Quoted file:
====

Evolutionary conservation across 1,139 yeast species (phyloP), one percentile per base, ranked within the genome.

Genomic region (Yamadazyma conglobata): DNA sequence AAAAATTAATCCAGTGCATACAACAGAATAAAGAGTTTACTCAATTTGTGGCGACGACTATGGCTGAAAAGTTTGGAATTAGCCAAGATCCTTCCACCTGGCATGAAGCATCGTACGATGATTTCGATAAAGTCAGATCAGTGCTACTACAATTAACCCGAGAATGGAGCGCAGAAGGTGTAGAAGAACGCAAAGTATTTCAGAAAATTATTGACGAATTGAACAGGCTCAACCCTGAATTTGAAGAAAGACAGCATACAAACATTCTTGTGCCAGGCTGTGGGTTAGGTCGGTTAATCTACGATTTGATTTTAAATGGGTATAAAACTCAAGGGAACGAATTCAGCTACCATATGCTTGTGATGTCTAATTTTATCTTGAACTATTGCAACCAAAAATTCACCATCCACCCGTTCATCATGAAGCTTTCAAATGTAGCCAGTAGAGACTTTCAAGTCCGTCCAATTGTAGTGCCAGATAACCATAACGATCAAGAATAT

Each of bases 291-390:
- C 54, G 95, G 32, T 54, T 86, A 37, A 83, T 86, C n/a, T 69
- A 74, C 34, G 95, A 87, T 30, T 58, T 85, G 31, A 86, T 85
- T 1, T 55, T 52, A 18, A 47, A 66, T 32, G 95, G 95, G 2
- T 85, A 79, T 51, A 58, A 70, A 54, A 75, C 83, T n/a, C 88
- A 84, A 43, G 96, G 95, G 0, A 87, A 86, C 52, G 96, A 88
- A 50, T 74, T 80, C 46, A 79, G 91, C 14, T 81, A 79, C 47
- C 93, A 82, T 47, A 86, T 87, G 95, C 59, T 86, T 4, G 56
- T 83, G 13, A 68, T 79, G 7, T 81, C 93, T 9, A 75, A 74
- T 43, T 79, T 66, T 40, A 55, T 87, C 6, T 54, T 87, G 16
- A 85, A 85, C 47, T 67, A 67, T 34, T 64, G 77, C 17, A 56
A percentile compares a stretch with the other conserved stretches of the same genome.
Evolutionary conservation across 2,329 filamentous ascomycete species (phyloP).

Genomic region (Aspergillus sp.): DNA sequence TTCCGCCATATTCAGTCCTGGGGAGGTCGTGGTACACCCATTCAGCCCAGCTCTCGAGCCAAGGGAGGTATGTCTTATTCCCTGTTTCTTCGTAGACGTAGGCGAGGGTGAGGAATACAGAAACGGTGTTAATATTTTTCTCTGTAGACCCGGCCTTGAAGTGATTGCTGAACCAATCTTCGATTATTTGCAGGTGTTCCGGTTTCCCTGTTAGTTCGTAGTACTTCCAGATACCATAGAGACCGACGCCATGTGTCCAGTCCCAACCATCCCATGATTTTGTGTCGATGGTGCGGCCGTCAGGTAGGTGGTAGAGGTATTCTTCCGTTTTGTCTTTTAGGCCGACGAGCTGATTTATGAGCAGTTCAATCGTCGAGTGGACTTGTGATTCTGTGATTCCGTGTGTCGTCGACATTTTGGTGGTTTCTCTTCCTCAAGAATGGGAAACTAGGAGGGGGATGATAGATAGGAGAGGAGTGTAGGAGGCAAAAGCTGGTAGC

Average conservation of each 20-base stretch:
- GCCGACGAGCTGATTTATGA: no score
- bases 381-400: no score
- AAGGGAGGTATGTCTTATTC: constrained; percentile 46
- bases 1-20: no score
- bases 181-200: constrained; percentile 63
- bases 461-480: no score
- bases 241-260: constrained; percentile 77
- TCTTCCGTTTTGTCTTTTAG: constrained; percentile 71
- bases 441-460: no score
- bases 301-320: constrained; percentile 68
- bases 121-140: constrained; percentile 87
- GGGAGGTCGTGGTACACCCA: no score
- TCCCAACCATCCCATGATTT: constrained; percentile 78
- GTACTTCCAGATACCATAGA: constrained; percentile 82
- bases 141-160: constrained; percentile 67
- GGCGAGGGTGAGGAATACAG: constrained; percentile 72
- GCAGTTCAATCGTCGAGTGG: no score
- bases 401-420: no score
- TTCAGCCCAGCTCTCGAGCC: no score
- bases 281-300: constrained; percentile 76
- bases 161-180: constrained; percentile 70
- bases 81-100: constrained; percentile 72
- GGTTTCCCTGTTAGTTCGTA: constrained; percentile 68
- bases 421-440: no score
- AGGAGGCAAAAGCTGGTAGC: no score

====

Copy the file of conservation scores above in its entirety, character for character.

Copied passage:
Evolutionary conservation across 1,139 yeast species (phyloP), one percentile per base, ranked within the genome.

Genomic region (Yamadazyma conglobata): DNA sequence AAAAATTAATCCAGTGCATACAACAGAATAAAGAGTTTACTCAATTTGTGGCGACGACTATGGCTGAAAAGTTTGGAATTAGCCAAGATCCTTCCACCTGGCATGAAGCATCGTACGATGATTTCGATAAAGTCAGATCAGTGCTACTACAATTAACCCGAGAATGGAGCGCAGAAGGTGTAGAAGAACGCAAAGTATTTCAGAAAATTATTGACGAATTGAACAGGCTCAACCCTGAATTTGAAGAAAGACAGCATACAAACATTCTTGTGCCAGGCTGTGGGTTAGGTCGGTTAATCTACGATTTGATTTTAAATGGGTATAAAACTCAAGGGAACGAATTCAGCTACCATATGCTTGTGATGTCTAATTTTATCTTGAACTATTGCAACCAAAAATTCACCATCCACCCGTTCATCATGAAGCTTTCAAATGTAGCCAGTAGAGACTTTCAAGTCCGTCCAATTGTAGTGCCAGATAACCATAACGATCAAGAATAT

Each of bases 291-390:
- C 54, G 95, G 32, T 54, T 86, A 37, A 83, T 86, C n/a, T 69
- A 74, C 34, G 95, A 87, T 30, T 58, T 85, G 31, A 86, T 85
- T 1, T 55, T 52, A 18, A 47, A 66, T 32, G 95, G 95, G 2
- T 85, A 79, T 51, A 58, A 70, A 54, A 75, C 83, T n/a, C 88
- A 84, A 43, G 96, G 95, G 0, A 87, A 86, C 52, G 96, A 88
- A 50, T 74, T 80, C 46, A 79, G 91, C 14, T 81, A 79, C 47
- C 93, A 82, T 47, A 86, T 87, G 95, C 59, T 86, T 4, G 56
- T 83, G 13, A 68, T 79, G 7, T 81, C 93, T 9, A 75, A 74
- T 43, T 79, T 66, T 40, A 55, T 87, C 6, T 54, T 87, G 16
- A 85, A 85, C 47, T 67, A 67, T 34, T 64, G 77, C 17, A 56
A percentile compares a stretch with the other conserved stretches of the same genome.
Evolutionary conservation across 2,329 filamentous ascomycete species (phyloP).

Genomic region (Aspergillus sp.): DNA sequence TTCCGCCATATTCAGTCCTGGGGAGGTCGTGGTACACCCATTCAGCCCAGCTCTCGAGCCAAGGGAGGTATGTCTTATTCCCTGTTTCTTCGTAGACGTAGGCGAGGGTGAGGAATACAGAAACGGTGTTAATATTTTTCTCTGTAGACCCGGCCTTGAAGTGATTGCTGAACCAATCTTCGATTATTTGCAGGTGTTCCGGTTTCCCTGTTAGTTCGTAGTACTTCCAGATACCATAGAGACCGACGCCATGTGTCCAGTCCCAACCATCCCATGATTTTGTGTCGATGGTGCGGCCGTCAGGTAGGTGGTAGAGGTATTCTTCCGTTTTGTCTTTTAGGCCGACGAGCTGATTTATGAGCAGTTCAATCGTCGAGTGGACTTGTGATTCTGTGATTCCGTGTGTCGTCGACATTTTGGTGGTTTCTCTTCCTCAAGAATGGGAAACTAGGAGGGGGATGATAGATAGGAGAGGAGTGTAGGAGGCAAAAGCTGGTAGC

Average conservation of each 20-base stretch:
- GCCGACGAGCTGATTTATGA: no score
- bases 381-400: no score
- AAGGGAGGTATGTCTTATTC: constrained; percentile 46
- bases 1-20: no score
- bases 181-200: constrained; percentile 63
- bases 461-480: no score
- bases 241-260: constrained; percentile 77
- TCTTCCGTTTTGTCTTTTAG: constrained; percentile 71
- bases 441-460: no score
- bases 301-320: constrained; percentile 68
- bases 121-140: constrained; percentile 87
- GGGAGGTCGTGGTACACCCA: no score
- TCCCAACCATCCCATGATTT: constrained; percentile 78
- GTACTTCCAGATACCATAGA: constrained; percentile 82
- bases 141-160: constrained; percentile 67
- GGCGAGGGTGAGGAATACAG: constrained; percentile 72
- GCAGTTCAATCGTCGAGTGG: no score
- bases 401-420: no score
- TTCAGCCCAGCTCTCGAGCC: no score
- bases 281-300: constrained; percentile 76
- bases 161-180: constrained; percentile 70
- bases 81-100: constrained; percentile 72
- GGTTTCCCTGTTAGTTCGTA: constrained; percentile 68
- bases 421-440: no score
- AGGAGGCAAAAGCTGGTAGC: no score